"It's a flat race, but the circumstances made it harder and there was a top class field so it was always going to be difficult to get into a good breakaway. I'm very happy to be European champion."

A seven-rider attack

The six laps of the 20km circuit around Herning were pan-flat but the strong crosswinds and early rain made it a hard race, with the rivalry between the Netherlands, Italy, Belgium and France adding an extra layer of tactics and intrigue.

Several attacks went clear in the first half of the race, including a strong nine-rider move. However, the combination of team leaders and strong nations was never right, with the peloton coming back together for the final two laps.

Zabelinskaya sparked the decisive seven-rider attack with 30km to go and Vos quickly committed. So too did Italy, with Longo Borghini sacrificing her own chances to work on the front and make sure they stayed away as France and Belgium led the chase behind. The gap on the peloton quickly opened to 20 seconds and then went up to 40 seconds as Italy and the Netherlands tried to slow any chase.

Sheyla Gutierrez (Spain) was the first to be dropped from the attack with 10km to go as the speed and crosswinds caused a fight for the best position. Then Pawlowska touched wheels and crashed hard, scattering the break. Charlotte Becker (Germany) lost contact as a result, reducing the attack to just four riders with four kilometres to go.

The peloton was only 28 seconds behind but Longo Borghini gave her all to ensure the move stayed away. She was dropped when Zabelinskaya accelerated with a kilometre to go and was cruelly caught by the peloton just before the line.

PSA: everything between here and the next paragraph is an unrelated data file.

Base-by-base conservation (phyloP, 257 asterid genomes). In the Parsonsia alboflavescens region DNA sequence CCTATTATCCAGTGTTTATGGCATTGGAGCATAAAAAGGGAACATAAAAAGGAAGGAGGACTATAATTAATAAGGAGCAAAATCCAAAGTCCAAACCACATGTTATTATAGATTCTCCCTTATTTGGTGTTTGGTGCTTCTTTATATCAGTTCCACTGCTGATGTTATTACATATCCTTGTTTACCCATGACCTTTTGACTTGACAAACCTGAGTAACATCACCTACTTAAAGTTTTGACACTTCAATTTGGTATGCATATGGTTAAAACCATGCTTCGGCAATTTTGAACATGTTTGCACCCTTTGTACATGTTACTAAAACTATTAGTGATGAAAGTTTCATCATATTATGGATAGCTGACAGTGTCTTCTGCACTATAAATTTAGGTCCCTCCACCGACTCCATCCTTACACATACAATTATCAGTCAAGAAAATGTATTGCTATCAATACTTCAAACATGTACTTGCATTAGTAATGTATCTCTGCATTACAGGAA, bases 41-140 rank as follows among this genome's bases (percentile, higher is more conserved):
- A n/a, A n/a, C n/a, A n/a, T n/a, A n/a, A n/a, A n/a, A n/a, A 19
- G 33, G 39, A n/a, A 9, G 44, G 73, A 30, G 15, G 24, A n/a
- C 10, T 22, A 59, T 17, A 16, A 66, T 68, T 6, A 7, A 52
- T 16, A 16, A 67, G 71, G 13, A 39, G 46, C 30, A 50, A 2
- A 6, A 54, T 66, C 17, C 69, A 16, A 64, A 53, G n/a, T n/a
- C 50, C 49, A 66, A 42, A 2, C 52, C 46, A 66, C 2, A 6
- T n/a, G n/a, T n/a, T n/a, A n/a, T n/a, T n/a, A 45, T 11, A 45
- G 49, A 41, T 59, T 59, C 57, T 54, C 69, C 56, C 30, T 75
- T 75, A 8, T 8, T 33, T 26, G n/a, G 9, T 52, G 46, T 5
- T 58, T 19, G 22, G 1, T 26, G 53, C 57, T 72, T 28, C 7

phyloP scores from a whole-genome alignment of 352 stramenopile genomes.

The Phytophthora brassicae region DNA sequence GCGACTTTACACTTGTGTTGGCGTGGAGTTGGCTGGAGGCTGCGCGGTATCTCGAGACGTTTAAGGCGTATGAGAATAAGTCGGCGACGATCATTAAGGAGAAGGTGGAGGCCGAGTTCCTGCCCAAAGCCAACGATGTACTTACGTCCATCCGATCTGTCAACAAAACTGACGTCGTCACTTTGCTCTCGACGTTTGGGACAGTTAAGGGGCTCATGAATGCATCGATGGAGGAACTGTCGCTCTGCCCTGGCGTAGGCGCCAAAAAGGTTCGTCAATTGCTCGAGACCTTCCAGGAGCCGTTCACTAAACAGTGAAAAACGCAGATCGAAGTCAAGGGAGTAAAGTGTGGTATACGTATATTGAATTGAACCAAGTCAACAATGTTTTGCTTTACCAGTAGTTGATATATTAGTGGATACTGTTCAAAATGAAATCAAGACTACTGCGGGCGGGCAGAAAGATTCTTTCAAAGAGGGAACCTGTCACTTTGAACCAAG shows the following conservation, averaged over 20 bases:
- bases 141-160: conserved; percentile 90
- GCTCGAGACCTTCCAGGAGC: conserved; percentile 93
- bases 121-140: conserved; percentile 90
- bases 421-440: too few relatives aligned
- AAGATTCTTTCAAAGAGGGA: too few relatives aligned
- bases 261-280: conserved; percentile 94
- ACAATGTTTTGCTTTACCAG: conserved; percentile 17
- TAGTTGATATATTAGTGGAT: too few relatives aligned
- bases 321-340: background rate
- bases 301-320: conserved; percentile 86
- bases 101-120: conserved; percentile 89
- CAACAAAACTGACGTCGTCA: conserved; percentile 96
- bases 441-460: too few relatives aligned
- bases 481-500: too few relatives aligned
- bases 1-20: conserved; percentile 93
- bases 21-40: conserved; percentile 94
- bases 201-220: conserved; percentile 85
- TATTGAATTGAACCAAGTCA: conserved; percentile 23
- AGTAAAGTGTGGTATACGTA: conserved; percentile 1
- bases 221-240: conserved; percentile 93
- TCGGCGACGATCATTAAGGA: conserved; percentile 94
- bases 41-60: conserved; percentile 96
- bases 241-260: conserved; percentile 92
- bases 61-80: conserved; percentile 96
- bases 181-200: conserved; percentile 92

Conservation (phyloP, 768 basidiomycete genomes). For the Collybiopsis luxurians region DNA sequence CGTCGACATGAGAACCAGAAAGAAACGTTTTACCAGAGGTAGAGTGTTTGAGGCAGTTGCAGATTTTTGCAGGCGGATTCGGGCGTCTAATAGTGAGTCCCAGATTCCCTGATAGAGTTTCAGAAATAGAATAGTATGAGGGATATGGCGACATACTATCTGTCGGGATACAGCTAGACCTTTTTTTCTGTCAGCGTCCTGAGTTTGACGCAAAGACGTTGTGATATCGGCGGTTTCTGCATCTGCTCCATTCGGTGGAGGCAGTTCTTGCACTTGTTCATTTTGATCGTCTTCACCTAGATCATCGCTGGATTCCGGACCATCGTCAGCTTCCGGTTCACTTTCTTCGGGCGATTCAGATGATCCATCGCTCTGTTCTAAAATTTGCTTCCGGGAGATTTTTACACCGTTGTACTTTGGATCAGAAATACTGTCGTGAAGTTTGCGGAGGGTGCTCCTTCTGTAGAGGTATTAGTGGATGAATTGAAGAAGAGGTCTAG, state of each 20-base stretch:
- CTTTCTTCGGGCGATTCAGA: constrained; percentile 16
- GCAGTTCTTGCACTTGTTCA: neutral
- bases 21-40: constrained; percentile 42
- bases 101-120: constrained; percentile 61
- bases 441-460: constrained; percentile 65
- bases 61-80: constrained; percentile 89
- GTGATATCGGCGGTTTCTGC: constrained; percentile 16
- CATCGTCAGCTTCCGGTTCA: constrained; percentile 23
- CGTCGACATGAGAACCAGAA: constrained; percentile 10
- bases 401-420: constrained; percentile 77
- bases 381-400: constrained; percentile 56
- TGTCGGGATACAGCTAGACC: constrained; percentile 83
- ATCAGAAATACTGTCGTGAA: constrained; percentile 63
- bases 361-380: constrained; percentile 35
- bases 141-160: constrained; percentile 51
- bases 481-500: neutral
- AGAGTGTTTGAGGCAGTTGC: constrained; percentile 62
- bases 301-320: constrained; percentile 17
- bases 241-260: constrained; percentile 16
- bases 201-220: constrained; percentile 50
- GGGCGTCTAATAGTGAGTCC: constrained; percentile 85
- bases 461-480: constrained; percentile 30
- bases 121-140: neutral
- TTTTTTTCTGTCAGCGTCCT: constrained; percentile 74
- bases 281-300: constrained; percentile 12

The trio left up front stayed out of reach and fought for the medals. Zabelinskaya did a long turn to ensure she took at least the bronze medal and then Vos and Bronzini fought for victory. The Italian seemed perfectly placed on Vos' wheel but the former three-time world champion knows how to take on a sprinter in a headwind. She waited late before coming off Zabelinskaya's wheel and then gave everything she had close to the barriers. Bronzini tried to come up alongside but never got more than halfway and began to fade into the wind. Vos had enough time and strength to sit up and celebrate her victory at the line.

Full Results

#Rider Name (Country) TeamResult
1Marianne Vos (Netherlands)2:51:13
2Giorgia Bronzini (Italy)
3Olga Zabelinskaya (Russian Federation)0:00:02
4Roxane Fournier (France)0:00:15
5Amalie Dideriksen (Denmark)
6Jolien D'hoore (Belgium)
7Kirsten Wild (Netherlands)
8Lotta Lepistö (Finland)
9Maria Confalonieri (Italy)
10Emilia Fahlin (Sweden)
11Marta Bastianelli (Italy)
12Rasa Leleivyte (Lithuania)